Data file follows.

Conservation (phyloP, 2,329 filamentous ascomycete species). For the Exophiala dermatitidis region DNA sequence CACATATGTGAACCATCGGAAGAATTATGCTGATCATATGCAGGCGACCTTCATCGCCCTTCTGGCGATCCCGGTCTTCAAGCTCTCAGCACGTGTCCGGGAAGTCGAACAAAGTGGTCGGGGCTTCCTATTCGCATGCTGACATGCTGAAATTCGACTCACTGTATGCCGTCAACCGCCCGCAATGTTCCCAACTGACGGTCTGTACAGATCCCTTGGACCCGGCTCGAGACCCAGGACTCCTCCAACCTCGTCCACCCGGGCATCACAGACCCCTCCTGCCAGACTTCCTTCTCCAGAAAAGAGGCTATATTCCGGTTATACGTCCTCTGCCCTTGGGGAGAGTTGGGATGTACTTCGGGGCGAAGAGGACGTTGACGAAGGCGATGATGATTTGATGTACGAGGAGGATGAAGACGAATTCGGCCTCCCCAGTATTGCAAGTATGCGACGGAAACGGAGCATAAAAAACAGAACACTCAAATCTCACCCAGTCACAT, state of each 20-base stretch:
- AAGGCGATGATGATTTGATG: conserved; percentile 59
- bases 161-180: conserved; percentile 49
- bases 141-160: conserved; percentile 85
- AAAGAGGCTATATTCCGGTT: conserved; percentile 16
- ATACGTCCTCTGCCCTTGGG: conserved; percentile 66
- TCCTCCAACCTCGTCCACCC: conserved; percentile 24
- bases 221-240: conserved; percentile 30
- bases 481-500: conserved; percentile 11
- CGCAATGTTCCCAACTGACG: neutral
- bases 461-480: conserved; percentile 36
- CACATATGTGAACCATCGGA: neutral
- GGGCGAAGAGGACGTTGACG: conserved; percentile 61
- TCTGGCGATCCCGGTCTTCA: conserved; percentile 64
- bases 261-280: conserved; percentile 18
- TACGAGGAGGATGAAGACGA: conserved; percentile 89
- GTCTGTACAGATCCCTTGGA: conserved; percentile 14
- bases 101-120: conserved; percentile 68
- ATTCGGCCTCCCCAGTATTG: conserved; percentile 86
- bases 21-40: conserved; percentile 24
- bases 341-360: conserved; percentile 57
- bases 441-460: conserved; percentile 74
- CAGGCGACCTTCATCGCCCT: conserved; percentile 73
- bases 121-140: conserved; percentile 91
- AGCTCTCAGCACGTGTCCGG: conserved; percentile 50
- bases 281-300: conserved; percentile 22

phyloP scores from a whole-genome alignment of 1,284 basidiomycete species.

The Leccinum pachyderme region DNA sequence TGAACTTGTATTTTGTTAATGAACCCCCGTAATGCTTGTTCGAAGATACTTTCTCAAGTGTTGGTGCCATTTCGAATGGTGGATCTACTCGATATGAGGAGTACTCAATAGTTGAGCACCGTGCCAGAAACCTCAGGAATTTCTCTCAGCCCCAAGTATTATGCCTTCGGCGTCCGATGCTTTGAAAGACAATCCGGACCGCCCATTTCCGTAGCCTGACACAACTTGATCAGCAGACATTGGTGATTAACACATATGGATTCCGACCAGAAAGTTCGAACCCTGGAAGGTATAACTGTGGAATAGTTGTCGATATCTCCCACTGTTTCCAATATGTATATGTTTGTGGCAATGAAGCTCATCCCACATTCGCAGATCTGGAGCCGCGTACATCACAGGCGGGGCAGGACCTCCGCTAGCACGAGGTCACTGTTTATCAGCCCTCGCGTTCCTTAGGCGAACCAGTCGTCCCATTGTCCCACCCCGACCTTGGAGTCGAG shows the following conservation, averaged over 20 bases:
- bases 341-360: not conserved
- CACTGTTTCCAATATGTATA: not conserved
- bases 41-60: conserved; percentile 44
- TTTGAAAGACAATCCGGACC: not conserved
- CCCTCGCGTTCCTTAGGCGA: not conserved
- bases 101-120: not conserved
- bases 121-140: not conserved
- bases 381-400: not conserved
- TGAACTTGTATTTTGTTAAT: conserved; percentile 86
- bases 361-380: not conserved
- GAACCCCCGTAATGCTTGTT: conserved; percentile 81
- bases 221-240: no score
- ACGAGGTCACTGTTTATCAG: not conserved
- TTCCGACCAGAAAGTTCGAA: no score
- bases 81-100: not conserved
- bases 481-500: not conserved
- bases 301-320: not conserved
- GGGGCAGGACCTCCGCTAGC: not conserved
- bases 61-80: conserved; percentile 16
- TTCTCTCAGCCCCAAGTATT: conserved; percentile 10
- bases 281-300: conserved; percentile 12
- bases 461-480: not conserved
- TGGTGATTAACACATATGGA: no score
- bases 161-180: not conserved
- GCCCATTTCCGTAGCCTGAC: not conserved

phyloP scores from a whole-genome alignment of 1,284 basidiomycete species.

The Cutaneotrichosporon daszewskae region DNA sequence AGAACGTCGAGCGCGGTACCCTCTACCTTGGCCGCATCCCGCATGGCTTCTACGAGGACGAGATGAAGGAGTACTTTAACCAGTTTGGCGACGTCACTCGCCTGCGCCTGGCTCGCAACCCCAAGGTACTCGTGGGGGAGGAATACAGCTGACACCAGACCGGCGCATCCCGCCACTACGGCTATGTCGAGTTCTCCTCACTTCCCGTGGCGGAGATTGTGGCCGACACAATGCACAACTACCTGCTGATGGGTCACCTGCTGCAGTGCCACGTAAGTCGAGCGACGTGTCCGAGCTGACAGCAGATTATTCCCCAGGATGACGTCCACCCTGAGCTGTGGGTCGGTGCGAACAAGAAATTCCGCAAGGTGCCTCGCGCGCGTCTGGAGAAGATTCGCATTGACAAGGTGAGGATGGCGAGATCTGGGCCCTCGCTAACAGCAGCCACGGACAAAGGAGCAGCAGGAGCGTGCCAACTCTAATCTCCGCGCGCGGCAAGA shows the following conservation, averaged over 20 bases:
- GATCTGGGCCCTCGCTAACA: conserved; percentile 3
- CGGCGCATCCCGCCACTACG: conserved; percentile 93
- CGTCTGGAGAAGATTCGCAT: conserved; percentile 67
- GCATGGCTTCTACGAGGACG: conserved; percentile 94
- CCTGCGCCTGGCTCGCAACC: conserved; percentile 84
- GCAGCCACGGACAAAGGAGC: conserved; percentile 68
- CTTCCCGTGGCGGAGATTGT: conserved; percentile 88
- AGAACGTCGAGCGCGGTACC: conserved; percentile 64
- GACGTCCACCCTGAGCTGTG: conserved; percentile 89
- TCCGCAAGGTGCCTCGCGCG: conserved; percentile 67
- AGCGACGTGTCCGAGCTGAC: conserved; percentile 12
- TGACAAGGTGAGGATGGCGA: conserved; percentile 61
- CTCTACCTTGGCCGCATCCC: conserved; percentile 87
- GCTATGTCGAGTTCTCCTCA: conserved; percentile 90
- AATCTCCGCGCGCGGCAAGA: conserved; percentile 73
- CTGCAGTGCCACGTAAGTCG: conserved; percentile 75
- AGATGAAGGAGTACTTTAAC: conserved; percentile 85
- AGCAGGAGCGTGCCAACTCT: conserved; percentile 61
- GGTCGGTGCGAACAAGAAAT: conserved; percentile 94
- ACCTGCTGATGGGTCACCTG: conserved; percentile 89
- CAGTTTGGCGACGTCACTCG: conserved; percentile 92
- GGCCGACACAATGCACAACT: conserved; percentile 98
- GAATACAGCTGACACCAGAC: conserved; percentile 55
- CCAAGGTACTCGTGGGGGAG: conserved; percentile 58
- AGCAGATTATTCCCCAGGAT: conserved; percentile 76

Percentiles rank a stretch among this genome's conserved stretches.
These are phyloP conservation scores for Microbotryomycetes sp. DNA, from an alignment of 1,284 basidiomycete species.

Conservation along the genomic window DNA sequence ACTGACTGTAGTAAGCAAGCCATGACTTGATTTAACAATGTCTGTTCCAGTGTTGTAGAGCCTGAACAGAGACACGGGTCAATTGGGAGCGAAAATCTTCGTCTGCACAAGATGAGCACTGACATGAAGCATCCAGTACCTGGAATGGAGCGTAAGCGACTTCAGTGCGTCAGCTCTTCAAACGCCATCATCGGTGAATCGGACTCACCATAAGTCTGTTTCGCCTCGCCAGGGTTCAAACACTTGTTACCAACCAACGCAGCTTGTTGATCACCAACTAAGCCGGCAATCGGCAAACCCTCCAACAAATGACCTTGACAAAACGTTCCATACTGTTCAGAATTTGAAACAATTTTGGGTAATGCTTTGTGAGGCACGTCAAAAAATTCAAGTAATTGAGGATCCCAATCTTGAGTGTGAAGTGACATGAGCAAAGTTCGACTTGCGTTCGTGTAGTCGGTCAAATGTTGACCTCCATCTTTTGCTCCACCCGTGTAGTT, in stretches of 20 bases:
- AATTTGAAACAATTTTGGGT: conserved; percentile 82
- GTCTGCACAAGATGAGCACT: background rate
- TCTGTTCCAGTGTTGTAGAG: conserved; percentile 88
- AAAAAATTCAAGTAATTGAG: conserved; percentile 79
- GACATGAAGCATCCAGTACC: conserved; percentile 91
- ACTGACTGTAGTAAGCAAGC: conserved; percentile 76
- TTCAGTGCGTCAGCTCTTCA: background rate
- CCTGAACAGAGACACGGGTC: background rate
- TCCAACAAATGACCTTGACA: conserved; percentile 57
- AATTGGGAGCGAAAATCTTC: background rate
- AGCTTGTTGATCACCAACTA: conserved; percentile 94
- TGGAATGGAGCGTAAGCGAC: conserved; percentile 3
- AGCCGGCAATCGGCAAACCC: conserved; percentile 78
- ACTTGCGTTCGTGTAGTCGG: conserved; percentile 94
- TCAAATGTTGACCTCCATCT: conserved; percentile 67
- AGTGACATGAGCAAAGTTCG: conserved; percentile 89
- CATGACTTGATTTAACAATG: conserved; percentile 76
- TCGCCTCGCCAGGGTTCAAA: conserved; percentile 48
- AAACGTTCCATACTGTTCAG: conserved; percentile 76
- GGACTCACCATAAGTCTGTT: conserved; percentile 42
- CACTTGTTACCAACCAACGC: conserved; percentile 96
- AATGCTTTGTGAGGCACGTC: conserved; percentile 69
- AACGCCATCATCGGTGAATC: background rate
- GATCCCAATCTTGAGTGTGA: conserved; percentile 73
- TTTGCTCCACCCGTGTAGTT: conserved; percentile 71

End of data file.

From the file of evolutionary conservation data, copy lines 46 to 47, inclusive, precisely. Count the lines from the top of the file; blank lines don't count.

- GGGGCAGGACCTCCGCTAGC: not conserved
- bases 61-80: conserved; percentile 16